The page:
In the end, at least 67 storage tanks over some 45 acres had been completely destroyed. Oil and naphtha from ruptured tanks had also flowed into the Indiana Harbor Ship Canal.

Newspaper photos from inside the refinery told a story of the fire’s awesome heat and destructive power — railroad rails that “resembled strands of spaghetti, bent by the extreme heat and force of the explosion,” according to one report. Some freight and tank cars were melted by the intense heat generated.

In battling the inferno, numerous Standard Oil workers were enlisted to fight the blaze and fire departments from Hammond, East Chicago, Gary, Calumet City, Dolton and Chicago rushed to help – more than 6,000 in all joined the fight.

As the days went by, the firefighters realized their task was to contain rather than extinguish the blaze. They began building large sand barricades at the perimeter of the fire in an attempt to keep burning oil from spreading to other areas of the refinery. At times, however, there was fear the blaze would spread to the nearby Sinclair Oil refinery, creating an even greater catastrophe. But on the second day of the blaze, the fire was said to be “under control,” although sill burning.

A YouTube viewer commenting on one of the Whiting fire films found on the web, offered an eye-witness account of the 1955 blaze with the following: “I lived two streets in front of this [fire] on White Oak Ave. When the explosion happened we thought it was the Atom Bomb. Everyone ran from their homes, some people were moving their furniture out. By the time we got to the corner of Indianapolis Blvd., the entire block at Standard was on fire and oil tanks were exploding. I was 11 years old. We left for East Chicago and spent a week at my grandmother’s home. Sand trucks were brought in from the Dunes to help contain [the refinery fire]. The tanks were exploding and we could feel the heat by just standing in the front yard of my grandmother’s home miles and miles away. We left everything, including the dog and our bird…”.

Aug 1955: Life magazine photo of Standard Oil workers at Whiting trying to contain burning oil and sequential tank explosions by building sand barricades to keep the oil & fire from spreading to other parts of the 1,660-acre refinery.
Aug 1955: Life magazine photo of Standard Oil workers at Whiting trying to contain burning oil and sequential tank explosions by building sand barricades to keep the oil & fire from spreading to other parts of the 1,660-acre refinery.

When the last of the fires were finally put out on September 4, 1955, the area was declared a National Disaster. The company’s own internal publication, The Standard Torch of October 1955, offered an initial accounting: “Eight days and five hours later, the last flame was extinguished. By then, 45 acres of the refinery lay in ruins. Seventy tanks were crumbled and burned out. Three process units were destroyed. Twisted, fire-blackened steel lay about as grim reminders.. .. Damage was estimated to be in excess of $10 million dollars, all but one million of which was insured.” Other estimates put the figure at $30 million (or roughly between $87 million and $273 million in 2015 dollars).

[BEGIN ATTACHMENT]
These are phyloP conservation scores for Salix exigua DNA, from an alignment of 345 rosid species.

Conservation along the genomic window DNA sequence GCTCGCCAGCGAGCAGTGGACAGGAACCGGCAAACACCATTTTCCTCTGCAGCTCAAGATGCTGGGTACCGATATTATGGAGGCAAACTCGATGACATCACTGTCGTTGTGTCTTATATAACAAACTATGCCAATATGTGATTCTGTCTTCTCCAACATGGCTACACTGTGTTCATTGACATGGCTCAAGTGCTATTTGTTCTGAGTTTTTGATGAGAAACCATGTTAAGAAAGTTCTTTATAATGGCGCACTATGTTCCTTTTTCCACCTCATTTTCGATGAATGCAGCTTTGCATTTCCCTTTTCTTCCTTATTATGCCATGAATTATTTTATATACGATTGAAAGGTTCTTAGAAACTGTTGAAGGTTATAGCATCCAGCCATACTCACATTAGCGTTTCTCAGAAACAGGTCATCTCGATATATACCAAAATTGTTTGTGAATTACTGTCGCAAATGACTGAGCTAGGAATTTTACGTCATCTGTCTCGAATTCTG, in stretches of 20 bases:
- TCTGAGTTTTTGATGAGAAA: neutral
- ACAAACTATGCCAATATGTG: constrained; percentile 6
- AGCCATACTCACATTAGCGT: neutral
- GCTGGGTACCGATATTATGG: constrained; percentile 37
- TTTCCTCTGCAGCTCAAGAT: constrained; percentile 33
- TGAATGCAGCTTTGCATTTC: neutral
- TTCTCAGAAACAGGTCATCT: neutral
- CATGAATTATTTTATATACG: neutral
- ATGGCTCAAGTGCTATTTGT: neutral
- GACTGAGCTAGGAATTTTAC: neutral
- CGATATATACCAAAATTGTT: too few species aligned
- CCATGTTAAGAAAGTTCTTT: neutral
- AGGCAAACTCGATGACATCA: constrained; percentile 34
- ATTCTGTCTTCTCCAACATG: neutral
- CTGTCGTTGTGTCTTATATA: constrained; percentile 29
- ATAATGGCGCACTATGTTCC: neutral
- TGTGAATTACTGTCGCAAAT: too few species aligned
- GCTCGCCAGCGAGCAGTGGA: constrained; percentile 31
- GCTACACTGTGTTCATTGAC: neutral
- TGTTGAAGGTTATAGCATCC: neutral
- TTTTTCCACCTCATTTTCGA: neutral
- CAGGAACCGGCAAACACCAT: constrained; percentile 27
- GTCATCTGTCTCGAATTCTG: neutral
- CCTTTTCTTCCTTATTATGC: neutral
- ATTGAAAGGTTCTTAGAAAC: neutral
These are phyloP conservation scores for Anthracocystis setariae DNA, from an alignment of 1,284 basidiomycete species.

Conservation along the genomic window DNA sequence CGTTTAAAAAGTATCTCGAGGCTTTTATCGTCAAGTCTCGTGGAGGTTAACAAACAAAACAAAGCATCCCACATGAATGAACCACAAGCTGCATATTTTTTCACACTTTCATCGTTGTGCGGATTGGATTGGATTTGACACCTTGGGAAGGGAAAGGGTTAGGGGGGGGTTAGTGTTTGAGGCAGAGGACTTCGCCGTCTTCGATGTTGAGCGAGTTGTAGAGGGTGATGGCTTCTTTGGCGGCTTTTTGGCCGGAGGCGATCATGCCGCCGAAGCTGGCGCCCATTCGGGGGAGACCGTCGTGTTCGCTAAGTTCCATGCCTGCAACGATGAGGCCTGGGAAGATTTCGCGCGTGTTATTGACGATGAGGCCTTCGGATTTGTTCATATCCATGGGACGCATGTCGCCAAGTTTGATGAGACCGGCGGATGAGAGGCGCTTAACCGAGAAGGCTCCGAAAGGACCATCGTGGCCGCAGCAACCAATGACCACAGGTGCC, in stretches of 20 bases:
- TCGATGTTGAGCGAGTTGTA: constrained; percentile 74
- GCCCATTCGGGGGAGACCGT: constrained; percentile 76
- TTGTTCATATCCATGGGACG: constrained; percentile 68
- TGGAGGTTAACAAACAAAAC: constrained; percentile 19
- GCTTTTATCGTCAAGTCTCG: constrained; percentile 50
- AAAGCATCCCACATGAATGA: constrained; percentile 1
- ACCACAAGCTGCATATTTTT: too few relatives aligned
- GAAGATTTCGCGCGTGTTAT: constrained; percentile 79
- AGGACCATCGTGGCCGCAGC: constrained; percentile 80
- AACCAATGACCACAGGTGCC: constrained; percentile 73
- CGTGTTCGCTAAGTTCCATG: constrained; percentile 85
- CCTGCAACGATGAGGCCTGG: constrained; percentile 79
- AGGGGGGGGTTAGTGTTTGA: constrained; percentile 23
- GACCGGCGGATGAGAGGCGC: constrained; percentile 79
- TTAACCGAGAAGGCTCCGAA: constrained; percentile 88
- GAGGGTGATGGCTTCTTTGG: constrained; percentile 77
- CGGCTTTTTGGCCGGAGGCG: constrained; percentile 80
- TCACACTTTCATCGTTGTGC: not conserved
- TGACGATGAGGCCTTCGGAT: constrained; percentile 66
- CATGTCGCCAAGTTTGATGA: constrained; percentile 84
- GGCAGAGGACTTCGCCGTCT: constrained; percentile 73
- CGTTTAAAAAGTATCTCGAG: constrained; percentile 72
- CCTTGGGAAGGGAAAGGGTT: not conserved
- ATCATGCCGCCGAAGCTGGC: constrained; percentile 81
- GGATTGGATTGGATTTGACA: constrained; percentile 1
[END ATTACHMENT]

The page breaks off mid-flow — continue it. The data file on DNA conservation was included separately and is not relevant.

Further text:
Two men at center survey the damage in a portion of the burnt-out Standard Oil refinery, then still smoldering, with the remains of two crumpled and distorted giant storage tanks to the left. Whiting oil refinery, Aug 1955, Chicago Tribune photo.
Two men at center survey the damage in a portion of the burnt-out Standard Oil refinery, then still smoldering, with the remains of two crumpled and distorted giant storage tanks to the left. Whiting oil refinery, Aug 1955, Chicago Tribune photo.

A year after the fire, Standard Oil was back to business as usual, having rebuilt the damaged parts of the refinery and soon operating at 100 percent capacity again. But the terror the incident created among workers and in the community was very real. One resident, Gayle Kosalko, would later note, “that explosion caused Whiting’s population to go from 10,000 people to 5,000.” And indeed, after the incident, Amoco/Standard took the opportunity to buy up land near the refinery, and many homes and businesses that were destroyed or damaged by that fire or abandoned were leveled and never rebuilt.

Boiling fire on top of large tank at left, with twisted metal thrown from explosion in the foreground. Whiting refinery fire, Aug 1955.
Boiling fire on top of large tank at left, with twisted metal thrown from explosion in the foreground. Whiting refinery fire, Aug 1955.
Photo of some of the large debris thrown by the explosion into residential areas. Whiting refinery fire, Aug 1955.
Photo of some of the large debris thrown by the explosion into residential areas. Whiting refinery fire, Aug 1955.